Game Review: Cytus Alpha (Nintendo Switch)

Rayark’s rhythm based game Cytus Alpha has been available on the Nintendo Switch since April 2019 but courtesy of Numskull Games and PM Studios it has now received a physical release with a soundtrack CD.

Those interesting in taking a look at this physical release can do so with our unboxing; but what can one expect to receive from the game itself? Well’s let’s have a go and find out.

Title: Cytus Alpha
Publisher: Numskull Games / PM Studios
Developer: Rayark Games
Platform: Nintendo Switch
Resolution: 1920 x 1080
Audio: Japanese
Subtitles: English (White)
Local Players: 1
Online Players: 2 – 3
Install: 2.6GB

Our View:

Based upon the original iOS and Android game, known simply as Cytus, Cytus Alpha is a rhythm game for the Nintendo Switch featuring an extensive selection of songs from past variations of the original experiences but expanded upon with a robust menu design and controller support. Truth be told Rayark Games, who are also responsible for VOEZ and DEEMO, are great at creating inspired rhythm game experiences but sadly my experience with Cytus Alpha left me feeling uneasy and unsatisfied.

Whether this is due to the simplistic nature of how the game is presented, the poor incorporation of competitive online multiplayer or the lacklustre tutorial that confuses the player rather than informs them remains to be decided. Regardless Cytus Alpha will offer something to fans of rhythm games, and even more so to fans of past Rayark Games.

Cytus Alpha, unlike VOEZ, features a story but unlike DEEMO, which saw a story unfold between a mysterious creature and a little girl, the story in Ctyus Alpha is a little bit over complicated and potentially not existent at the same. This story sees human memories stored digitally resulting in memories to live beyond the normal lifespan of a human, and over time these memories are incorporated in a digital music system known as the Cytus system whereby they can be accessed by users (or something like that at least).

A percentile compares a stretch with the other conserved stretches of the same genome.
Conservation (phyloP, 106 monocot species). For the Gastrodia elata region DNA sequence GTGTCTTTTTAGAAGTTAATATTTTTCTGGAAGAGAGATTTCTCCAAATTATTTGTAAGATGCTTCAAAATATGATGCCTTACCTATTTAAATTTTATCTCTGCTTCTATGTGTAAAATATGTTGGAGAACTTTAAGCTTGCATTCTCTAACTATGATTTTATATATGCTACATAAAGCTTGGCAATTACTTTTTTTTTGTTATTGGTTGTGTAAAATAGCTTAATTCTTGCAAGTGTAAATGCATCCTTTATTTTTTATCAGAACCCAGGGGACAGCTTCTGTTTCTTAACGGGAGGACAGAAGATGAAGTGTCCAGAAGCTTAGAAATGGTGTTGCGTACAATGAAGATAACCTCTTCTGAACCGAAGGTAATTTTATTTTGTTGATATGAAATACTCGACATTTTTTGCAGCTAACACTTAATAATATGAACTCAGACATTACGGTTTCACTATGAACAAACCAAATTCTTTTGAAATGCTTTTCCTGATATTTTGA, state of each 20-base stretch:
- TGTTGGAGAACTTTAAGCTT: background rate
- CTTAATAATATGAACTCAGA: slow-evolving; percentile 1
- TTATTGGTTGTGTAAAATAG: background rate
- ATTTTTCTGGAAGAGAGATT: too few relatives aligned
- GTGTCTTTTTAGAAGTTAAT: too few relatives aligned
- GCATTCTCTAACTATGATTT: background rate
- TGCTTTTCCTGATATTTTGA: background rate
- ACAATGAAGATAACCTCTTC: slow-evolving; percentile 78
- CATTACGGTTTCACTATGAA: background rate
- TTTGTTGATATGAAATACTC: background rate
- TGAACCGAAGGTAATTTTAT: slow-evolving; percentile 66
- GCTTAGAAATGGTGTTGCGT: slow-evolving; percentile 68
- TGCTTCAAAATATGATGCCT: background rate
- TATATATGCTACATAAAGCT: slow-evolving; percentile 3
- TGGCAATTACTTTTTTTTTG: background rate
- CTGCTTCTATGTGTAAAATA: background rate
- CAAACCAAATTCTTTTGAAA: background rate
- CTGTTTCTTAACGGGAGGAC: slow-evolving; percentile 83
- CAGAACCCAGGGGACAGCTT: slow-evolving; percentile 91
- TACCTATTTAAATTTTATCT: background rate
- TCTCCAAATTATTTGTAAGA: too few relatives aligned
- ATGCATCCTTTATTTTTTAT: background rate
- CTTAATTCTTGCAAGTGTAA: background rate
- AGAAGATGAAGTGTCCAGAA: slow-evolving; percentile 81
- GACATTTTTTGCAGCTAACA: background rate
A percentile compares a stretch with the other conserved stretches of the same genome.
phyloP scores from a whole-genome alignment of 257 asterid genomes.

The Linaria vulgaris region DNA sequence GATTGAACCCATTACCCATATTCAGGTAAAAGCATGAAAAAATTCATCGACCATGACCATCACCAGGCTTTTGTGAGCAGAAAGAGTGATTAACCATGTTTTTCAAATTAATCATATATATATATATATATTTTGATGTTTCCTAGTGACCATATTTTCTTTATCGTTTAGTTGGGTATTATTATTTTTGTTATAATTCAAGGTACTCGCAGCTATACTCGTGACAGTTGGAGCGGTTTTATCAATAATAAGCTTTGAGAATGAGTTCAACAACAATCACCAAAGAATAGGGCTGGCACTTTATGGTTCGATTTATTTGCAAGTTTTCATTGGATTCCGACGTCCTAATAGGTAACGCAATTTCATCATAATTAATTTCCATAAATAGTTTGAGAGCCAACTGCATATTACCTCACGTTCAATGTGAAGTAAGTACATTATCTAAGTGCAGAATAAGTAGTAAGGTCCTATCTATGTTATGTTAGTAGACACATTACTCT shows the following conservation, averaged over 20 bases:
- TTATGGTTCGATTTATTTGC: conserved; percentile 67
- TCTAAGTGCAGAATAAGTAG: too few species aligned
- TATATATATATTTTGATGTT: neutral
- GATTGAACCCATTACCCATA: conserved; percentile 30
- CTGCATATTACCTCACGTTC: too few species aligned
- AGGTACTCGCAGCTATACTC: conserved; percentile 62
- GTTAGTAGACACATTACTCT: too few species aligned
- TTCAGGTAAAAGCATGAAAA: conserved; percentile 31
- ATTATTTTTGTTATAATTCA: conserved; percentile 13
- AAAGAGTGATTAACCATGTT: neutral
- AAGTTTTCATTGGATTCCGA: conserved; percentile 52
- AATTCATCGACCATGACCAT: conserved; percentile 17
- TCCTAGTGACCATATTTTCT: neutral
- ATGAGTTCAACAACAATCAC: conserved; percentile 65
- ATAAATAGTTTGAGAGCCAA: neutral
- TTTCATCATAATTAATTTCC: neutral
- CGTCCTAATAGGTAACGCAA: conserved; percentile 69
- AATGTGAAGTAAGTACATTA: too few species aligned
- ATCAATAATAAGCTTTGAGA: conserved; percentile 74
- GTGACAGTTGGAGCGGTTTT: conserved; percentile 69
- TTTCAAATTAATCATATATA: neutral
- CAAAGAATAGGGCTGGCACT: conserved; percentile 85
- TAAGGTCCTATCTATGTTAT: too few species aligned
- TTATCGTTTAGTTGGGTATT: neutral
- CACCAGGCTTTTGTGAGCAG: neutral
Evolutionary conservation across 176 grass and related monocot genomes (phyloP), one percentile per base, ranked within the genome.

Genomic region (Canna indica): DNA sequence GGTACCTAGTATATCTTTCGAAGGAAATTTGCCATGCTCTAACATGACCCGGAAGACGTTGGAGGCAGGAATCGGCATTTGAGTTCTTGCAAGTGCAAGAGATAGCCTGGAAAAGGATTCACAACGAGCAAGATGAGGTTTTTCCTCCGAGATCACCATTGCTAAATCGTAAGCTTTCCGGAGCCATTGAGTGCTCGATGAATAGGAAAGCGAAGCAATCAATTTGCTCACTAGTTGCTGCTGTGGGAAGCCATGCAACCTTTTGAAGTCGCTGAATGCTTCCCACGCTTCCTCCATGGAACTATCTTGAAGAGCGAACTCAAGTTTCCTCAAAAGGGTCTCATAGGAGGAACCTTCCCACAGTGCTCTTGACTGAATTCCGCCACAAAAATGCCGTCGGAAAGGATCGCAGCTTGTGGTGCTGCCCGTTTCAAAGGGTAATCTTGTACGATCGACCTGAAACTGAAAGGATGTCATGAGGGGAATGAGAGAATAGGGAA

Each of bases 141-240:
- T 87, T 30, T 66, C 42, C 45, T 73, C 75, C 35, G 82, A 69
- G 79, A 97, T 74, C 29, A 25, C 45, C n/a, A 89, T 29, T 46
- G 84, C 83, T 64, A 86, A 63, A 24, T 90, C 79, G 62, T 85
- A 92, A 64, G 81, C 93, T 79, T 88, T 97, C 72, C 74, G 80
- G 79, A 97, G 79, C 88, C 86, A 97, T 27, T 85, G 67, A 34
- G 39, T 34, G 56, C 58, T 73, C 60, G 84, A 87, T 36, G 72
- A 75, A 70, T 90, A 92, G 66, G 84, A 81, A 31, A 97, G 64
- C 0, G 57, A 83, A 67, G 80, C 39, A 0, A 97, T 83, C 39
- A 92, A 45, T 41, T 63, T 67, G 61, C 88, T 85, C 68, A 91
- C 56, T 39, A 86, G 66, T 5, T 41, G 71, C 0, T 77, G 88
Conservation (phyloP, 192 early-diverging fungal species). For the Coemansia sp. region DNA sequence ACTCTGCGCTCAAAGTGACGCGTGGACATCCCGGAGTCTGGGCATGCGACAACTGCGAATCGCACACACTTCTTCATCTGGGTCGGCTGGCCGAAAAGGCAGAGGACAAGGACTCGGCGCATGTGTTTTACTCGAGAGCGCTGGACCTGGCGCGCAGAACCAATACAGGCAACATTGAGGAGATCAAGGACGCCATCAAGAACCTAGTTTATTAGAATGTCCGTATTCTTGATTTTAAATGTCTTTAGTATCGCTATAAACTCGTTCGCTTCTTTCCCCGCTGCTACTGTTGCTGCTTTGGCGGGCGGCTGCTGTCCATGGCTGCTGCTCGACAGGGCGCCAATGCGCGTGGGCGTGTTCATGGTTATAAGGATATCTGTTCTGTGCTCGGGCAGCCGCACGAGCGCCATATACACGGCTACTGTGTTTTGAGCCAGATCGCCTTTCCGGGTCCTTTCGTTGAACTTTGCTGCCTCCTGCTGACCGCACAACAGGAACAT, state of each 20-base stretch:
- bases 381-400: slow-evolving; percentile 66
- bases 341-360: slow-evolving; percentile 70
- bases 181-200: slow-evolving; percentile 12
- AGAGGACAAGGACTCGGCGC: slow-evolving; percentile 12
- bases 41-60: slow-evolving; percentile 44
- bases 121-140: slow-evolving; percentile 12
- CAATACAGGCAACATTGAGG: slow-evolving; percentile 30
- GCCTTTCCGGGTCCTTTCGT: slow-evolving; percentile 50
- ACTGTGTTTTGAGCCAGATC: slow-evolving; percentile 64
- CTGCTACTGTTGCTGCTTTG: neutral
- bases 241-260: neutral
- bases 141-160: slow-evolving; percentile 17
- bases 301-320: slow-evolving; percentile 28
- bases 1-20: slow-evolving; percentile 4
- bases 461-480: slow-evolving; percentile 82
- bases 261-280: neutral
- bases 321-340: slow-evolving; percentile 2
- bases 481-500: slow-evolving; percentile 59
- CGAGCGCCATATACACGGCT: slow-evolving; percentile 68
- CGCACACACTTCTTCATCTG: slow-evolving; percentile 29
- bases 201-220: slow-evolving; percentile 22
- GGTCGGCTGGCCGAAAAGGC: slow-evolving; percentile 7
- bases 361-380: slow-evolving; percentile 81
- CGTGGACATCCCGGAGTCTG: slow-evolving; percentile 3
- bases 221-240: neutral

To be brutally honest I paid little attention to story, partly because this is a rhythm based experience with no need for a story, but mostly because the story is presented through long-winded-paragraphs that are unlocked as part of natural progression through the main game. Basically completing songs, as well as achieving a high-score, will award points and eventually unlock ‘data’ that can be accessed outside of the song selection menus and those eager to learn more about the world of Cytus can do so by visiting these portions of the game and reading them.

These story elements are not directly presented to the player and as such have to be located through the menu systems. Understanding this world of Cytus is not necessary to enjoying the game but for those looking for a more ‘informative’ experience then it does provide some back story and merit. As mentioned I did not care for this narrative but it does offers something different to other rhythm games available on the market. In hindsight it is a double edged sword, an unnecessary complicated back story to a game that should be about enjoying the music.